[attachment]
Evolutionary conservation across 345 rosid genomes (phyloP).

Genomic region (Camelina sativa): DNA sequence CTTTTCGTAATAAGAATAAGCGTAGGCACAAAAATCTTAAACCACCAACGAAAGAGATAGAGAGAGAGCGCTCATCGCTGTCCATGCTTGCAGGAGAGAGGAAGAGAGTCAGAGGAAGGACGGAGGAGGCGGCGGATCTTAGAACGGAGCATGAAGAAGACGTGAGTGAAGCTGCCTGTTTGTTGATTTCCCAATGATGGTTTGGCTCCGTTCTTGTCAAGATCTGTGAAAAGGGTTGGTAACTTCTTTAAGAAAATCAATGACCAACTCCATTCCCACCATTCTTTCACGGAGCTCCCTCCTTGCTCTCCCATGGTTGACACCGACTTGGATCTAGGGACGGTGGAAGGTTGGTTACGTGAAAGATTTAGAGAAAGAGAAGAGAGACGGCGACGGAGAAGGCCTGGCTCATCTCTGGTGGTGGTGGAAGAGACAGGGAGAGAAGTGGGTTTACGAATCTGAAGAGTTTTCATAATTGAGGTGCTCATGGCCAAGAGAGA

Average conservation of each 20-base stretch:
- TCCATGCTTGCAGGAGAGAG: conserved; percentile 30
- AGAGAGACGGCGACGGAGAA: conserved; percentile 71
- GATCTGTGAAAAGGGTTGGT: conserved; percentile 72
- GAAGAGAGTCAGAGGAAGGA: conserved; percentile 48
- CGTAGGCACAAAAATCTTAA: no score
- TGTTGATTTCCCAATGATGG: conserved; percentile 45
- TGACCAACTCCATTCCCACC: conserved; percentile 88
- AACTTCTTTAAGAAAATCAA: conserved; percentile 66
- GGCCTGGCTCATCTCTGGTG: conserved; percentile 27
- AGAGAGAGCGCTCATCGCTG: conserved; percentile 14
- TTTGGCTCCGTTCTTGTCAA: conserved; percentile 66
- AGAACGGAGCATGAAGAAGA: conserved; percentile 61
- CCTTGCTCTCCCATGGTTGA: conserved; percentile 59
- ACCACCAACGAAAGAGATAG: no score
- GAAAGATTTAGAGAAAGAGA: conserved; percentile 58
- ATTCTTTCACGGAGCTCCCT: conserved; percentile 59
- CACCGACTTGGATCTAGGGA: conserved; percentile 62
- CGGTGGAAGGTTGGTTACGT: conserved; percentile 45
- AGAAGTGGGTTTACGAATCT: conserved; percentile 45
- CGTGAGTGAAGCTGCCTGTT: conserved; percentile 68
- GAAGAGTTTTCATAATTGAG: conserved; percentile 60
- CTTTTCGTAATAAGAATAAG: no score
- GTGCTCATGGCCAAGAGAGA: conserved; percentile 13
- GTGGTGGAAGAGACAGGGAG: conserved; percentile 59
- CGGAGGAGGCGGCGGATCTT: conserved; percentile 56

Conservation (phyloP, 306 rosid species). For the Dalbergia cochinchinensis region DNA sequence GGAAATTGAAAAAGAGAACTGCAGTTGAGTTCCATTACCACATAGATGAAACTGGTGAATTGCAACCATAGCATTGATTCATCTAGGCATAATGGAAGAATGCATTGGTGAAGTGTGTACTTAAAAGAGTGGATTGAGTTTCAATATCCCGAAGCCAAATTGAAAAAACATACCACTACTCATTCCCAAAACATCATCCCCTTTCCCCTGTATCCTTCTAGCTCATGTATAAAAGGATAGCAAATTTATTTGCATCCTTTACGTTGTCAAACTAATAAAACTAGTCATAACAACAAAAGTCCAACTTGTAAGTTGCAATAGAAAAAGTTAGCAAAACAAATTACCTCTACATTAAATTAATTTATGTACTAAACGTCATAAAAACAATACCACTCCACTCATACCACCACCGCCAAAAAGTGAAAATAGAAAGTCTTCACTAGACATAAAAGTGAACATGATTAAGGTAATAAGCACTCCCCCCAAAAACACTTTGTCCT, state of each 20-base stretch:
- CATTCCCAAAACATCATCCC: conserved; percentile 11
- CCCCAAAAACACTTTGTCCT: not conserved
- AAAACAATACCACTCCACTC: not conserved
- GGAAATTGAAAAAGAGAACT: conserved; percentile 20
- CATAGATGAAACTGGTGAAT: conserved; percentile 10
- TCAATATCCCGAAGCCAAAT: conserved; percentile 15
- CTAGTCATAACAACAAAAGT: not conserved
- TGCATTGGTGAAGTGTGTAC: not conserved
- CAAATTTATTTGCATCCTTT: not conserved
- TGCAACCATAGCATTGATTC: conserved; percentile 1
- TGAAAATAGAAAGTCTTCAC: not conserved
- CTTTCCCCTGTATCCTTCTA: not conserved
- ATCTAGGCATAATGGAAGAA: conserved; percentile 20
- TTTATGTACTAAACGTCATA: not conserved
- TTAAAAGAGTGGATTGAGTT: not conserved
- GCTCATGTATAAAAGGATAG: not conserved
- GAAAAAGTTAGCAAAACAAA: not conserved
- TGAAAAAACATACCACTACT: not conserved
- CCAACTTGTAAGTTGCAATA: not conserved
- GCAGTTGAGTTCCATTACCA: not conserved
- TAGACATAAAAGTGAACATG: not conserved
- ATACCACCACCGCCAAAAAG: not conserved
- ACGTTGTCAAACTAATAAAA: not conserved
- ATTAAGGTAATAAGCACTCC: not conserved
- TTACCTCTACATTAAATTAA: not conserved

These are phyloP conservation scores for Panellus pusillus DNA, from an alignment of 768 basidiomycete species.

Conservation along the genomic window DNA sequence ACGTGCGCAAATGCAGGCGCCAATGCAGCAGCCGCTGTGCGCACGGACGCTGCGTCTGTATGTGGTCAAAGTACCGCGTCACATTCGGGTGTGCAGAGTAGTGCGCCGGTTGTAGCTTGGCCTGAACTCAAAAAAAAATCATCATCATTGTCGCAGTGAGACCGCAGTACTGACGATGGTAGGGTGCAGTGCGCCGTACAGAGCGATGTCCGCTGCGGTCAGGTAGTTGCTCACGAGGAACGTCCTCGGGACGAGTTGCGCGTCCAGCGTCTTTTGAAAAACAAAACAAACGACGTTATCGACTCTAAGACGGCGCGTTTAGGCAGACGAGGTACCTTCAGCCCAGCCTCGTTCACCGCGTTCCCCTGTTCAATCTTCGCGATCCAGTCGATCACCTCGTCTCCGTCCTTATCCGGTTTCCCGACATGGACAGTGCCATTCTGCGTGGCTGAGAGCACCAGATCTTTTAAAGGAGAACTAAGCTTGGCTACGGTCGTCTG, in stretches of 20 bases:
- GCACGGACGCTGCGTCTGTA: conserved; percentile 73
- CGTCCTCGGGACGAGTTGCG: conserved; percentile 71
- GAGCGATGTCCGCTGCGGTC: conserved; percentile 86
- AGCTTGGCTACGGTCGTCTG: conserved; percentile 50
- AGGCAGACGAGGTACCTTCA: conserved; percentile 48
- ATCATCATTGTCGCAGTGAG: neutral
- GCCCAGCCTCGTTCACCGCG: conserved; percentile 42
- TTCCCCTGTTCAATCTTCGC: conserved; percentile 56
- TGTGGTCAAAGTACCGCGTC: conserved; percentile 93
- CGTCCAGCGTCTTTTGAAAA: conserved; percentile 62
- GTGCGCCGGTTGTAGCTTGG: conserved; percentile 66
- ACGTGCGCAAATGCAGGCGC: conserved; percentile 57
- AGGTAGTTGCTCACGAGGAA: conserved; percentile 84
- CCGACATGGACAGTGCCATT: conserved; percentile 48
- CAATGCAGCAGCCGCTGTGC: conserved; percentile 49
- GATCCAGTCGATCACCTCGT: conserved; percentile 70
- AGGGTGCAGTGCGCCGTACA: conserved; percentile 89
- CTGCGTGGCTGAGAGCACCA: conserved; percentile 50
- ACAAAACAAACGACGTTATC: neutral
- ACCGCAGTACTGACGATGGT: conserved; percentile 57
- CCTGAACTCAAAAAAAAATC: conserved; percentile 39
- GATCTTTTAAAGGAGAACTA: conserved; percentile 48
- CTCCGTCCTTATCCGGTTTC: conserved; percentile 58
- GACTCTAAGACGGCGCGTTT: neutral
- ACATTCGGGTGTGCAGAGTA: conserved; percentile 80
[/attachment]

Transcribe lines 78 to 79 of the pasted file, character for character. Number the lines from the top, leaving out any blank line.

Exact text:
- GATCTTTTAAAGGAGAACTA: conserved; percentile 48
- CTCCGTCCTTATCCGGTTTC: conserved; percentile 58